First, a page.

Final Wage & Hour Rules
The U.S. Department of Labor (DOL) announced a final rule increasing the salary threshold for employees to qualify for the “white-collar” exemptions from overtime pay. This new rule is expected to make 1.3 million more workers eligible to collect pay of one and one-half time their regular rate of pay for any hours over 40 worked during a workweek.
Under the Fair Labor Standards Act (FLSA), workers must be paid overtime unless they are classified as “exempt”. To be exempt, employees must meet two conditions: (1) the employee must perform work that is executive, administrative, or professional in nature (also called the “duties test”) and (2) the employee must earn above the minimum salary threshold (also known as the “salary test”).
The new rule is set to go into effect on January 1, 2020 with the following changes:
- The “standard salary level” has been increased from $455 to $684 per week (from $23,660 to $35,568 a year). Anyone making less than that cannot be classified as exempt.
- The total annual compensation level required for individuals in the “highly compensated employee” exemption (subject to a minimum duties test) has been increased from $100,000 to $107,432.
- The new ruling allows the use of nondiscretionary bonuses and incentive payments (including commissions) that are paid at least annually to comprise up to 10% of the standard salary level.
Noticeably absent is any reference to changes in the duties tests. Although there have been no changes to this part of the FLSA, employers should take this opportunity to review job descriptions and determine if the exemption requirements are met. If they are not, this is a timely opportunity to update a job’s exemption status without drawing attention to the potential misclassification issue.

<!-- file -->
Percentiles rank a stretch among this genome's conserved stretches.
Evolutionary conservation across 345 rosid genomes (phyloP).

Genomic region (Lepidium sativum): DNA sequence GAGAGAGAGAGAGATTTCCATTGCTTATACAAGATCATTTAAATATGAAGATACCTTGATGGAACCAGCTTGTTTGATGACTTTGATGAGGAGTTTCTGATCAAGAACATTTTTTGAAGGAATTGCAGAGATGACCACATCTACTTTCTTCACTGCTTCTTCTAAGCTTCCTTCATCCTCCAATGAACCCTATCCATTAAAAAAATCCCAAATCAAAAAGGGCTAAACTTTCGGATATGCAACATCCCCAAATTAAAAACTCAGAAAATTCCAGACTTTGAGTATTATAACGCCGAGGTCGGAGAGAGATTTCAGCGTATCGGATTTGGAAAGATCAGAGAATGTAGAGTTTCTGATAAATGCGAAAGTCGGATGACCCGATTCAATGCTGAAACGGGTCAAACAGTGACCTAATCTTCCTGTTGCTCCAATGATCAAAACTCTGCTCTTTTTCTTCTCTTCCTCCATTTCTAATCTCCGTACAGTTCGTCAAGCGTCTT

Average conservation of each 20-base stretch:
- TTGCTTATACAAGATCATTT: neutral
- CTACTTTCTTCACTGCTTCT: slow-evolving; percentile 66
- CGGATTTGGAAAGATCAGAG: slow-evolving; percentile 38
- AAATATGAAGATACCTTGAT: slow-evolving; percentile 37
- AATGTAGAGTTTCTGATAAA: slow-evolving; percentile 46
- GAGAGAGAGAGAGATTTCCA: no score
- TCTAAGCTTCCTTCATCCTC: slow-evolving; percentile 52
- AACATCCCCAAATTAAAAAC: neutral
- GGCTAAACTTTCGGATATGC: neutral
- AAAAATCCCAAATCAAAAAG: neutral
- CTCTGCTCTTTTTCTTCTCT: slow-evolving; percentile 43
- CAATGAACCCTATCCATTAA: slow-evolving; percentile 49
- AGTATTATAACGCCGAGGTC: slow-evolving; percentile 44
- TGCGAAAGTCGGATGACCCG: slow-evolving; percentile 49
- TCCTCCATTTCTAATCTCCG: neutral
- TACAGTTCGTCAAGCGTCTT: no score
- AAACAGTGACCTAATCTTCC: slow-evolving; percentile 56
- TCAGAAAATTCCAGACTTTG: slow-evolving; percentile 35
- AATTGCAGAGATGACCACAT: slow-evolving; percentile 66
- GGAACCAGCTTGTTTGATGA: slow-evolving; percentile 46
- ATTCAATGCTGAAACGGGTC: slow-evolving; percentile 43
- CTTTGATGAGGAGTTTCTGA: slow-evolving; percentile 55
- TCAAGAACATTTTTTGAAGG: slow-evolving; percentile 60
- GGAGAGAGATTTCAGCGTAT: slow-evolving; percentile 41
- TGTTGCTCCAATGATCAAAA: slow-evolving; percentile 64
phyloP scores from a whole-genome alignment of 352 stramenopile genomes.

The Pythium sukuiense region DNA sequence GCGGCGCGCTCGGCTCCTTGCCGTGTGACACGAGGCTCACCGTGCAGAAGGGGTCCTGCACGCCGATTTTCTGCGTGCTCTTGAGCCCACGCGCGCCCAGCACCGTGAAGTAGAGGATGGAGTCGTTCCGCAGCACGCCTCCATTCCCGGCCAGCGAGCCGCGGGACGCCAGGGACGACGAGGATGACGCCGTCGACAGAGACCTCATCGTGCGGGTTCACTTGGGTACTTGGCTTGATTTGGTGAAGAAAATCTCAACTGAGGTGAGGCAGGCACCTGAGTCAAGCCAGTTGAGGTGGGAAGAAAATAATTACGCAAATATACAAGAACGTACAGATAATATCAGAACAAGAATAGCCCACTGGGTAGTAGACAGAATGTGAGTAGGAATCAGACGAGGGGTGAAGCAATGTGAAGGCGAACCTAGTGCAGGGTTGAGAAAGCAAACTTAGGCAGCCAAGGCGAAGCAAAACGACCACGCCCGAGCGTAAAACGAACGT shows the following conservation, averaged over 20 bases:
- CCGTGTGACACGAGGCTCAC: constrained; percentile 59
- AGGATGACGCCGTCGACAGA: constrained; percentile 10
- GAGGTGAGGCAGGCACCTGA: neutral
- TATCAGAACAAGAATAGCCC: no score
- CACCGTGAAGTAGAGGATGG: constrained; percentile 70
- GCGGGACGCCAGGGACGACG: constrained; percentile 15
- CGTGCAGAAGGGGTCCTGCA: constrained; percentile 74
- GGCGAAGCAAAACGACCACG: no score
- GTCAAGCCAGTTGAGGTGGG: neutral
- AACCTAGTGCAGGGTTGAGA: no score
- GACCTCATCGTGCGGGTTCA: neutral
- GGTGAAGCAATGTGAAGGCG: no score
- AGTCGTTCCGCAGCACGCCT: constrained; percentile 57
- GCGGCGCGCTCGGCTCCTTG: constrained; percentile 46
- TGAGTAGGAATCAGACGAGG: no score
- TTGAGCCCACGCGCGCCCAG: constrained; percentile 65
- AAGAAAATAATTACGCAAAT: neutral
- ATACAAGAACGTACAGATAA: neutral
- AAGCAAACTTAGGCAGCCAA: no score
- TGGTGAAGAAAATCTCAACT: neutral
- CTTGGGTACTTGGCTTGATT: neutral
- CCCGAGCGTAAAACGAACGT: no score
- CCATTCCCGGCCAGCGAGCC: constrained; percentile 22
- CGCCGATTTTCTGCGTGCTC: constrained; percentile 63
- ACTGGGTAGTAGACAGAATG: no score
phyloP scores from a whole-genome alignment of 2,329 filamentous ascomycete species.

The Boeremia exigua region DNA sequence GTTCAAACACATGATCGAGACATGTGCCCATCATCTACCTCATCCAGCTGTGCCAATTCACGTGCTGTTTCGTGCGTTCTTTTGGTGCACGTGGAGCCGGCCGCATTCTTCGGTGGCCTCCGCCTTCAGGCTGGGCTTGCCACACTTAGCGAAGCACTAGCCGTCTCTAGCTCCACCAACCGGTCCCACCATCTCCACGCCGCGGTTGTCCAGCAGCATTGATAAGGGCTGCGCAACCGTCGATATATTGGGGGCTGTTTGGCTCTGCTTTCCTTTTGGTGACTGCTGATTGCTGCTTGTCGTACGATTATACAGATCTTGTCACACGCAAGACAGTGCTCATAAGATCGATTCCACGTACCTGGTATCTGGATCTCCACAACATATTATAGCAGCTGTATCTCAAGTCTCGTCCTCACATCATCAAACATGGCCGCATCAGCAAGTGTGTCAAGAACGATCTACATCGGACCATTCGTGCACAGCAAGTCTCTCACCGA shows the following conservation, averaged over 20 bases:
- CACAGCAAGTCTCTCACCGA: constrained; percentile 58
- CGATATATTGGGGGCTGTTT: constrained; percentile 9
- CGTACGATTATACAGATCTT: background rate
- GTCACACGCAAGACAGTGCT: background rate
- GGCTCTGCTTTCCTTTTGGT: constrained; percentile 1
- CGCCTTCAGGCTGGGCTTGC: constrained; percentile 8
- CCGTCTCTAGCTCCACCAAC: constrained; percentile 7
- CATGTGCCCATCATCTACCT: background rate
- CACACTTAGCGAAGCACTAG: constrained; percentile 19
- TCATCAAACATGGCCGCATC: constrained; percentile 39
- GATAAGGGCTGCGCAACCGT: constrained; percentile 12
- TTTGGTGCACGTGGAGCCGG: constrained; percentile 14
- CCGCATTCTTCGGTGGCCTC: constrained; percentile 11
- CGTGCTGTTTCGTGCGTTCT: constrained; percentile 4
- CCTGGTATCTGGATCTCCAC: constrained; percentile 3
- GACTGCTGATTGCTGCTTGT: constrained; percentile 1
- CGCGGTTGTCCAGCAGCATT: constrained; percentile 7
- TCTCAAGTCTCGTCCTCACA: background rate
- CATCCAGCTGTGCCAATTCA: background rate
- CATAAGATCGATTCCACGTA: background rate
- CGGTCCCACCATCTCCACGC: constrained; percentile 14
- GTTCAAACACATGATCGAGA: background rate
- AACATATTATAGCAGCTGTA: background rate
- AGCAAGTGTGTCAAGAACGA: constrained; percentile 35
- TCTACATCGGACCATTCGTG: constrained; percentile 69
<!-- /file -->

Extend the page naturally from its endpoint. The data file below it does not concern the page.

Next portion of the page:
Besides a review of job descriptions, employers are also advised to forecast the financial impact of their affected employees on the organizational budget in order to assess possible courses of action. Employers should look at budgets, analyze possible job restructuring and determine whether to pay overtime or possibly increase the employee’s pay to cross the salary threshold. Employers should also develop an employee communication strategy based off of any strategic decisions. Targeted communications should be sent to those employees who either (a) are being converted to a non-exempt status (eligible for overtime) or (b) receiving a salary increase.
On October, 17, 2019 at 2:00 pm EDT, Acrisure Compliance Solutions will be conducting a one-hour webinar on these final rules to prepare employers for the upcoming effective date of January 1, 2020.
This Benefits Bulletin is not intended to be exhaustive nor should any discussion or opinions be construed as legal advice. Readers should contact legal counsel for legal advice.